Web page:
Planetary boundaries and their interactions pose severe challenges for global environmental governance due to their inherent uncertainties and complex multi-scale dynamics. Here we explore the global governance challenge posed by planetary boundaries interactions by focusing on the role of polycentric systems and order, a theoretical field that has gained much interest in the aftermath of claims of a stagnant UN-process. In the first part we work toward a clarification of polycentric order in an international context, and develop three propositions. We then present a case study of the emergence of international polycentricity to address interacting planetary boundaries, namely the climate change, ocean acidification and loss of marine biodiversity complex. This is done through a study of the Global Partnership on Climate, Fisheries and Aquaculture (PaCFA) initiative. As the case study indicates, a range of mechanisms of polycentric order (ranging from information sharing to coordinated action and conflict resolution) operates at the international level through the interplay between individuals, international organizations and their collaboration patterns. While polycentric coordination of this type certainly holds potential, it is also vulnerable to internal tensions, unreliable external flows of funding, and negative institutional interactions.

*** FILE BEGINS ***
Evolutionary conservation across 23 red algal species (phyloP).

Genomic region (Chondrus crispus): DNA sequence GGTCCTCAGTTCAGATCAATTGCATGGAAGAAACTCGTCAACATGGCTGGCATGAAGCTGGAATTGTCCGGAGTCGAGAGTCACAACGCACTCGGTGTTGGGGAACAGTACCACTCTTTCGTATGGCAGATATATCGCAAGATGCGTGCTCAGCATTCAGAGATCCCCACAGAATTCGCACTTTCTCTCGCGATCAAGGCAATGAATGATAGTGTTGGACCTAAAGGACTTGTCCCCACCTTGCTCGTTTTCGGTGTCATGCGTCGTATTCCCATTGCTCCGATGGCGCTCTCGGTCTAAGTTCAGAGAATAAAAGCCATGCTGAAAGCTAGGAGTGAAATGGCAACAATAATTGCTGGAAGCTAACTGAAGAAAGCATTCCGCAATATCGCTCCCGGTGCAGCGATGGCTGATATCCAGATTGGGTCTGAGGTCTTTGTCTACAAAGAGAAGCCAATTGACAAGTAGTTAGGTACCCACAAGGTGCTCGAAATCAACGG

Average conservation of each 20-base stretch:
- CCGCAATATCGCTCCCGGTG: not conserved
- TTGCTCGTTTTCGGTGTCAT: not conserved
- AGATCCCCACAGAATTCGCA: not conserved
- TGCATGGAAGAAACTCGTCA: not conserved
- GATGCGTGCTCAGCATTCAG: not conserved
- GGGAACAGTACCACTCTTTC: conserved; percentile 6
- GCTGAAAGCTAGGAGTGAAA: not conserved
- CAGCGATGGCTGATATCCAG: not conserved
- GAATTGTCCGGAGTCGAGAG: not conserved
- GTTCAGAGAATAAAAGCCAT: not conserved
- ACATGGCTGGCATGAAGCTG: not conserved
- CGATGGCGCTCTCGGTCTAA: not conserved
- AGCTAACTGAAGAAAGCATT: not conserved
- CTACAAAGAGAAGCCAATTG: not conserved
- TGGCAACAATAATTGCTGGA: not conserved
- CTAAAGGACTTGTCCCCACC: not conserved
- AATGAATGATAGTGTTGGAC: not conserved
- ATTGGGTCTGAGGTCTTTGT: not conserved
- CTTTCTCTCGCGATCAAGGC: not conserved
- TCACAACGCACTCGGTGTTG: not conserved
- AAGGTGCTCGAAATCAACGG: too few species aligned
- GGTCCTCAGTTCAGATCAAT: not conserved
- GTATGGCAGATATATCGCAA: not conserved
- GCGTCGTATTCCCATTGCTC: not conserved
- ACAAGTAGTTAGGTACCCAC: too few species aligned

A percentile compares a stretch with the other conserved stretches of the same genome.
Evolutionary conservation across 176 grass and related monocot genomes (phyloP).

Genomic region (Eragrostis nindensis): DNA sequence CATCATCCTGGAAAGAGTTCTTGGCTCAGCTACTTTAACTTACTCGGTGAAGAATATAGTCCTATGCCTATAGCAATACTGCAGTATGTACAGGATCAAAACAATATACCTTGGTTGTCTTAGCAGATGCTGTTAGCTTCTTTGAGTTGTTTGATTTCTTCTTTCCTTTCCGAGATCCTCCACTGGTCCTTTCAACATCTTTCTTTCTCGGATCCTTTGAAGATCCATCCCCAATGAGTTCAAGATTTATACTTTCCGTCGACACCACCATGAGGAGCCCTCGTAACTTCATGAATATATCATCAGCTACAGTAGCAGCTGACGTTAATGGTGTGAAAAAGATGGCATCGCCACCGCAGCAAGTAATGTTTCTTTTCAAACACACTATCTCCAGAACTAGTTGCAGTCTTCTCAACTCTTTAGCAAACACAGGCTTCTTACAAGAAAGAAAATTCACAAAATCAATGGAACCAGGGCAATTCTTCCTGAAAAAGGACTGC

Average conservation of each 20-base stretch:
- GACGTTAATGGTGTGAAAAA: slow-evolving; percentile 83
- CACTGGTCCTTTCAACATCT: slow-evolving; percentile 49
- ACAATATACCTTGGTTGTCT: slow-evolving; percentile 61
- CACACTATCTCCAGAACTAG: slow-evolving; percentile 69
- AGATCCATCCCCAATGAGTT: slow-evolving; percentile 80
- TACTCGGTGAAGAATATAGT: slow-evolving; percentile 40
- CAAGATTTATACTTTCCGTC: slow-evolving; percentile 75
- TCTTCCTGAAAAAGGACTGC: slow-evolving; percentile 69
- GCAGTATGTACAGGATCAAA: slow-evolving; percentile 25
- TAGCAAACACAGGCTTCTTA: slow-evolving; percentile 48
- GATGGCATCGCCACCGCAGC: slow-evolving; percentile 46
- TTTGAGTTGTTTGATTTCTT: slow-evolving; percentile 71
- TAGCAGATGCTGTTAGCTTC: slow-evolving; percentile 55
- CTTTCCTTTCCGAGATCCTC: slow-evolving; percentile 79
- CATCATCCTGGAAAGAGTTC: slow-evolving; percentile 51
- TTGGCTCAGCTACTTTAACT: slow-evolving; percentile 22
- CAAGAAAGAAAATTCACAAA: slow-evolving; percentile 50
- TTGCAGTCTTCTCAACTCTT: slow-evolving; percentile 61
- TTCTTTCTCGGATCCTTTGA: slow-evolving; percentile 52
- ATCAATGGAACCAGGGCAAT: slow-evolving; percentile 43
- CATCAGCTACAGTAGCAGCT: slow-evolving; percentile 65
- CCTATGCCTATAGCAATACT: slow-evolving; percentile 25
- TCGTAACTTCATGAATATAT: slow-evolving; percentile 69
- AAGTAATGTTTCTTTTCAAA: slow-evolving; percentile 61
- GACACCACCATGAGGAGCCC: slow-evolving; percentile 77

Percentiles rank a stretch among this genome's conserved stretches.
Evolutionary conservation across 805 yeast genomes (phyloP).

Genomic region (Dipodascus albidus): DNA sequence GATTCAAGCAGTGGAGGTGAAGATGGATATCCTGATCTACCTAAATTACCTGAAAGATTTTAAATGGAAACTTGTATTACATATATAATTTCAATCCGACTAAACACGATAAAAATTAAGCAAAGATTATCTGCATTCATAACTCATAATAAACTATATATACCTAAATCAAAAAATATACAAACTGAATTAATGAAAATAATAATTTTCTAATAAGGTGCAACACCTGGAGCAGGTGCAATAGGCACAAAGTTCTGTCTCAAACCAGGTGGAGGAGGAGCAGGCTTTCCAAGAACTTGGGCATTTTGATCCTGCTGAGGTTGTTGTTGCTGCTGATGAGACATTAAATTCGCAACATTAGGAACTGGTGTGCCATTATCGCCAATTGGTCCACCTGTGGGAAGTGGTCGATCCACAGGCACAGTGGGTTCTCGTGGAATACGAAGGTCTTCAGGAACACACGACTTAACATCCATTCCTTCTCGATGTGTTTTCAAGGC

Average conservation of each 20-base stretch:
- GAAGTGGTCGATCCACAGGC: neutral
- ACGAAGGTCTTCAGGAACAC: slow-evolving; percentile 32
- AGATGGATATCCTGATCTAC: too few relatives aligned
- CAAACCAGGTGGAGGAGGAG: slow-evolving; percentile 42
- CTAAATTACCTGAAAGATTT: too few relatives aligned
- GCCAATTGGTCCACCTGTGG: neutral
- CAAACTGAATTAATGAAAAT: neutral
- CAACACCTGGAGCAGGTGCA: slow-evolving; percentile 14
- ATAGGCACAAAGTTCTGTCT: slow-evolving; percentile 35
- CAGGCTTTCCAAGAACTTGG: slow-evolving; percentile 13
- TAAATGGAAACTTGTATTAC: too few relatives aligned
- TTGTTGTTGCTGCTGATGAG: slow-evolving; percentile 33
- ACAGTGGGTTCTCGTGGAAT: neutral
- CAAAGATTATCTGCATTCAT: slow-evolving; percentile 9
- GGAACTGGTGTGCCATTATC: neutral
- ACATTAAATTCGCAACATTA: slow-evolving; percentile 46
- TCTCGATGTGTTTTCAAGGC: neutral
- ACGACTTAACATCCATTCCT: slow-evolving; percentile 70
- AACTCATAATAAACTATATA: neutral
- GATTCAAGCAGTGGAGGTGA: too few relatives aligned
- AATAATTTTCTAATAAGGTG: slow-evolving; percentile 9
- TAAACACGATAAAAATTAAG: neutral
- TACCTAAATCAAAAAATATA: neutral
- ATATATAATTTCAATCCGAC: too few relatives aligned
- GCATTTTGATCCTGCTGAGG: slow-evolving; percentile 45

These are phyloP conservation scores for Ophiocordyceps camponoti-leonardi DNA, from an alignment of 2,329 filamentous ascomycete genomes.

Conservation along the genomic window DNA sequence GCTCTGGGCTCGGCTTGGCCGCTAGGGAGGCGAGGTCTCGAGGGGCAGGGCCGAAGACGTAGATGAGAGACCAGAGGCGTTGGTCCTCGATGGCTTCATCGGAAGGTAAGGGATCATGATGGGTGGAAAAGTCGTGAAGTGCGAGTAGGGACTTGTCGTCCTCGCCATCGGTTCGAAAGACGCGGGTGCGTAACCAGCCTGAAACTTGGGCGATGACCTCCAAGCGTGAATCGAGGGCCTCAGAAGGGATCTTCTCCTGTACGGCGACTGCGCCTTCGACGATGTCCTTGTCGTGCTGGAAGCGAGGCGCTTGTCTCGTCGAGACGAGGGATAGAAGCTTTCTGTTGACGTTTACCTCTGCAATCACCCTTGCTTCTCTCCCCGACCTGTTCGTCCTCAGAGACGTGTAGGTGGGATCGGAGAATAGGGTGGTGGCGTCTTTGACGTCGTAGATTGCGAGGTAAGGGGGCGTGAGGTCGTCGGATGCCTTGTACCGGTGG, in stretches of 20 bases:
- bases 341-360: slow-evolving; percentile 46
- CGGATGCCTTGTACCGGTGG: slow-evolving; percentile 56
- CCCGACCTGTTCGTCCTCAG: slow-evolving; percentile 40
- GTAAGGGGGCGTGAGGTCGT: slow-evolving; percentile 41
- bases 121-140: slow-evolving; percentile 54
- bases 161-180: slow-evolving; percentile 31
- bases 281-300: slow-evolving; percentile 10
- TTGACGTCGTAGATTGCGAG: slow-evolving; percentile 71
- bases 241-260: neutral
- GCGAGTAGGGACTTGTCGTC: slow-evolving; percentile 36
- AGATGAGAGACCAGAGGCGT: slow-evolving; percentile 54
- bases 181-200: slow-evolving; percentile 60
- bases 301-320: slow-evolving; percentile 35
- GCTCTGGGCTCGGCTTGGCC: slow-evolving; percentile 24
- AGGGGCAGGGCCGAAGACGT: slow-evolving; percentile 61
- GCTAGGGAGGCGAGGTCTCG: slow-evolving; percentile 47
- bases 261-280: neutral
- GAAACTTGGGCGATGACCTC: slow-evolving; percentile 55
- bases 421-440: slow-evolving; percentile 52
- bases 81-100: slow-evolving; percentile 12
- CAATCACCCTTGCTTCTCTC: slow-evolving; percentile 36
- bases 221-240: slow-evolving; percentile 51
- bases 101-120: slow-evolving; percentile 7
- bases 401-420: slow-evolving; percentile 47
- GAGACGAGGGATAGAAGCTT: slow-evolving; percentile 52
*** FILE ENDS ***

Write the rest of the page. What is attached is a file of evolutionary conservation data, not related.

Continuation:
Polycentric systems; Adaptive governance; Global environmental change; Planetary boundaries; Ocean acidification; Climate change; Biodiversity

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